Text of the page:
This article examines the changing intersection of environmental auditing, environmental law, and enforcement policy. It will begin by reviewing the concept of environmental auditing and will then discuss sources of existing legal authority to require or encourage audits and their limitations. Next, the article examines EPA's existing audit policies and the rationale behind them. It will consider the relationship between these audit policies, enforcement policy, and voluntary disclosures of environmental violations, which has recently been reviewed by the Department of Justice. The article will then consider two alternative models which might be used to establish the role of environmental auditing in environmental regulation. First, it will consider portions of the Community Right-to-Know legislation adopted by Congress in 1986, which can be considered a limited form of mandatory environmental auditing. Then, environmental auditing will be compared to the financial auditing process developed under the securities laws, which mandates broad financial auditing. The article will conclude by briefly describing recent legislative and U.S. Sentencing Commission proposals to broaden the use of environmental audits.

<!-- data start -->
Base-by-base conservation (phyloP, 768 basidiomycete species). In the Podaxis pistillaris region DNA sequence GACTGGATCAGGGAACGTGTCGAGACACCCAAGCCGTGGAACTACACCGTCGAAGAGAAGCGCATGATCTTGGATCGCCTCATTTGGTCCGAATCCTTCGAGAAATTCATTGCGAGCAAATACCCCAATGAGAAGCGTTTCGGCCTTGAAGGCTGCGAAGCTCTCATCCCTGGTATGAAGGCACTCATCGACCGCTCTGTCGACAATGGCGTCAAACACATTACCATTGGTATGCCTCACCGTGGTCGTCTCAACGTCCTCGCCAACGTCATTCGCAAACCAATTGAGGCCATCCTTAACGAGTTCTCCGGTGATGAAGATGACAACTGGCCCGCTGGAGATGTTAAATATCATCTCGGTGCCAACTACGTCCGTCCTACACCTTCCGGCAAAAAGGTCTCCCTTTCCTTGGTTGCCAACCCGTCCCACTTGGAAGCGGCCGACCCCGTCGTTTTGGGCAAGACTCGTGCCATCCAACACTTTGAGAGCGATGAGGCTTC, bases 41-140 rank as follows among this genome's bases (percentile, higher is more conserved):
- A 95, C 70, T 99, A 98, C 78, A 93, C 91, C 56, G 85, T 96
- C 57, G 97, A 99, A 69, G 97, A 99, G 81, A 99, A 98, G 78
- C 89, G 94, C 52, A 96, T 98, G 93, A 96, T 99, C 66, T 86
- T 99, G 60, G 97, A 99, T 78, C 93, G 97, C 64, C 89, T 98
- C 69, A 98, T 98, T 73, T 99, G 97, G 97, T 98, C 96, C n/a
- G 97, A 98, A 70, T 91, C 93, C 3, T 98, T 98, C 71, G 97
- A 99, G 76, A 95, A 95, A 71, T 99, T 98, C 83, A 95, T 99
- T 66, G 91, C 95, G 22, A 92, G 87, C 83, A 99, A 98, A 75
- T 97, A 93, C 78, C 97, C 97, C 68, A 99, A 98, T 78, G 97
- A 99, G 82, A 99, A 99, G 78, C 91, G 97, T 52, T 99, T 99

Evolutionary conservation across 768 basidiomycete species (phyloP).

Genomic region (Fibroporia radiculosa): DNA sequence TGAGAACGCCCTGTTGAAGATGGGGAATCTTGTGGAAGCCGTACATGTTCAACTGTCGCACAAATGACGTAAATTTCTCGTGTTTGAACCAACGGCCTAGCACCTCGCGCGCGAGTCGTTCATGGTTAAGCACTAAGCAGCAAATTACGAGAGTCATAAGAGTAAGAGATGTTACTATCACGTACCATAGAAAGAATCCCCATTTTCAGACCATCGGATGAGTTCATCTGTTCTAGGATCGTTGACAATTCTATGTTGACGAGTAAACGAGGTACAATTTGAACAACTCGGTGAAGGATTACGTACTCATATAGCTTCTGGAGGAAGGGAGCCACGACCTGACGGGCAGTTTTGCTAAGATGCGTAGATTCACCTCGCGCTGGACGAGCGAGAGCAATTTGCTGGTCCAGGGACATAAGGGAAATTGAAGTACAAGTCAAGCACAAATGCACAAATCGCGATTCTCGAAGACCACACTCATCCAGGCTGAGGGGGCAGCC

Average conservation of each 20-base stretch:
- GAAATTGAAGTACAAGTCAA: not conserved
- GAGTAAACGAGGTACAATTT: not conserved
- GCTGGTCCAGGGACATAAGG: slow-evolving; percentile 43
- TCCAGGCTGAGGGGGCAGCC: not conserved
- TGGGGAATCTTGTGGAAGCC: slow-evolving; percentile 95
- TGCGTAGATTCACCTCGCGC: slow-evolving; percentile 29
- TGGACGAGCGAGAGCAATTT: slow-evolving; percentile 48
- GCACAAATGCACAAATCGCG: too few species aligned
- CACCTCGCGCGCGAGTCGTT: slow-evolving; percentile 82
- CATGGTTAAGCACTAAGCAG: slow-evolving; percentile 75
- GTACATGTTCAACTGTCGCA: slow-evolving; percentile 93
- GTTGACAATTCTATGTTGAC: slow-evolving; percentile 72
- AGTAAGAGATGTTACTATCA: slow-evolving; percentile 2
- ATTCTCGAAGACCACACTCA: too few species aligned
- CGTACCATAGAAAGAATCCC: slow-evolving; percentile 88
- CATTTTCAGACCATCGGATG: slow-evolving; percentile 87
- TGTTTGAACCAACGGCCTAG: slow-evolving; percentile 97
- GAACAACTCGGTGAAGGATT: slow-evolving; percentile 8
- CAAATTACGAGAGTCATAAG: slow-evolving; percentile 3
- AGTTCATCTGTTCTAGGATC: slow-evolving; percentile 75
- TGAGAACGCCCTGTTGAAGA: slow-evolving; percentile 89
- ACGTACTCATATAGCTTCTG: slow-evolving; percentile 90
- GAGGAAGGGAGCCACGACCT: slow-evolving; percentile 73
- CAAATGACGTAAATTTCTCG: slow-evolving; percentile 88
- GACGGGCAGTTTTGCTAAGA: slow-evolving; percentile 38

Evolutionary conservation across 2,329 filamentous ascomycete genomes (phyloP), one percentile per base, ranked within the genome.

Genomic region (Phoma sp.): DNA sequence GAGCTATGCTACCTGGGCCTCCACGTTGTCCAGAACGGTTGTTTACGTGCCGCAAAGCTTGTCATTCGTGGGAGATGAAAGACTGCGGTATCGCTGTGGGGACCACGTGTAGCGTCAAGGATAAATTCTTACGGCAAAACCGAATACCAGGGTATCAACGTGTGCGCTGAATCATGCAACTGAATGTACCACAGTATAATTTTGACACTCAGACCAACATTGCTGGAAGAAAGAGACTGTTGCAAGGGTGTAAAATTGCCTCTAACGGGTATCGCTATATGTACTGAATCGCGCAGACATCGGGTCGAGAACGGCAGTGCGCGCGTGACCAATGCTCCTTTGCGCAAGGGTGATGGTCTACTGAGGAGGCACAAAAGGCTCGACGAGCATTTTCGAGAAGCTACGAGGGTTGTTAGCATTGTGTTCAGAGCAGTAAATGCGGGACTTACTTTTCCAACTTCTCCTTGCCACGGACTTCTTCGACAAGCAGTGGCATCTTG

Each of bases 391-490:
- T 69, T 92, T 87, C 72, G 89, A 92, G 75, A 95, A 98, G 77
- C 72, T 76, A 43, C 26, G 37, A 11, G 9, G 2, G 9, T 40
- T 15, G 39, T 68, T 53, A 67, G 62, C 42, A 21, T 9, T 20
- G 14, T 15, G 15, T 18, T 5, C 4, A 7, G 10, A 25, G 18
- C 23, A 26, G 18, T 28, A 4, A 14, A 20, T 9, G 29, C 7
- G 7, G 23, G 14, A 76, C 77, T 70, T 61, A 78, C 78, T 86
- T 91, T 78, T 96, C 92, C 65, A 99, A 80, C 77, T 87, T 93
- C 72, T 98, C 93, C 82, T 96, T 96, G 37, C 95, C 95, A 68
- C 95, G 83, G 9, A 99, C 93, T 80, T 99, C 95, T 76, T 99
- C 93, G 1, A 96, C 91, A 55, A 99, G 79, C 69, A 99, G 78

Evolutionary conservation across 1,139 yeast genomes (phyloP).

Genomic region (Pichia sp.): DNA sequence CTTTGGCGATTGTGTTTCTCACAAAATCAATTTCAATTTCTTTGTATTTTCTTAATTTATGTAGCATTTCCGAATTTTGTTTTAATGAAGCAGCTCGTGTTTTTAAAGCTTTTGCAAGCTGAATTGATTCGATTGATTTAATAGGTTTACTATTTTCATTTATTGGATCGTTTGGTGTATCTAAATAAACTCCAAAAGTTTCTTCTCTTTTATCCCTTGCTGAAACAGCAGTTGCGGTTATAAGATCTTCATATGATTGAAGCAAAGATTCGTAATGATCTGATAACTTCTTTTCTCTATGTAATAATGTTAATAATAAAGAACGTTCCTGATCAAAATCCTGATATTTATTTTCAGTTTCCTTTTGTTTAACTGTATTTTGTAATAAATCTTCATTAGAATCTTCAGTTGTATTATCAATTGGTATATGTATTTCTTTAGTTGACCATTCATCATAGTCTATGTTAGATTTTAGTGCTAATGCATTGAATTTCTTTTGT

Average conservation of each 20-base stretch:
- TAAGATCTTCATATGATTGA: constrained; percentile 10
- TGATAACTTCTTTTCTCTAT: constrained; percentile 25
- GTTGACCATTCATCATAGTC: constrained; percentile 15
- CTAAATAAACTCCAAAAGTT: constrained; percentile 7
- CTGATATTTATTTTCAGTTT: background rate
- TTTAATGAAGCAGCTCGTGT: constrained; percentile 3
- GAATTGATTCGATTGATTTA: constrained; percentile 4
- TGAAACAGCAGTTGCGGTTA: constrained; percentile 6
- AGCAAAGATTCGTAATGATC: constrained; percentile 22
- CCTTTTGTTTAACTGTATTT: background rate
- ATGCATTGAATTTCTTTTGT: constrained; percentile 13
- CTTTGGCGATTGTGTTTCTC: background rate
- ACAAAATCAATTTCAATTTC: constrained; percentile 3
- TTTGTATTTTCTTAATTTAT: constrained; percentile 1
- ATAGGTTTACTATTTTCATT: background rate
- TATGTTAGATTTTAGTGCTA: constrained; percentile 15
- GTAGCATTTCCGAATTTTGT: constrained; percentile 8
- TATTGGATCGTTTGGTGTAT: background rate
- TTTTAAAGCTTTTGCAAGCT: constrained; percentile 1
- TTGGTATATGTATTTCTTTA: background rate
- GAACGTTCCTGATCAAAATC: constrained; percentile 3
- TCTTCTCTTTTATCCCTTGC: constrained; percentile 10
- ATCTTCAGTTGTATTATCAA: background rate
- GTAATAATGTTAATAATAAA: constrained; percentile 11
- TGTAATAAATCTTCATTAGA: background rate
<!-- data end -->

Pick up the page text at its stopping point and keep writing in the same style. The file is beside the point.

George Van Cleve,
The Changing Intersection of Environmental Auditing, Environmental Law and Enforcement Policy, 12 CARDOZO L. REV. 1215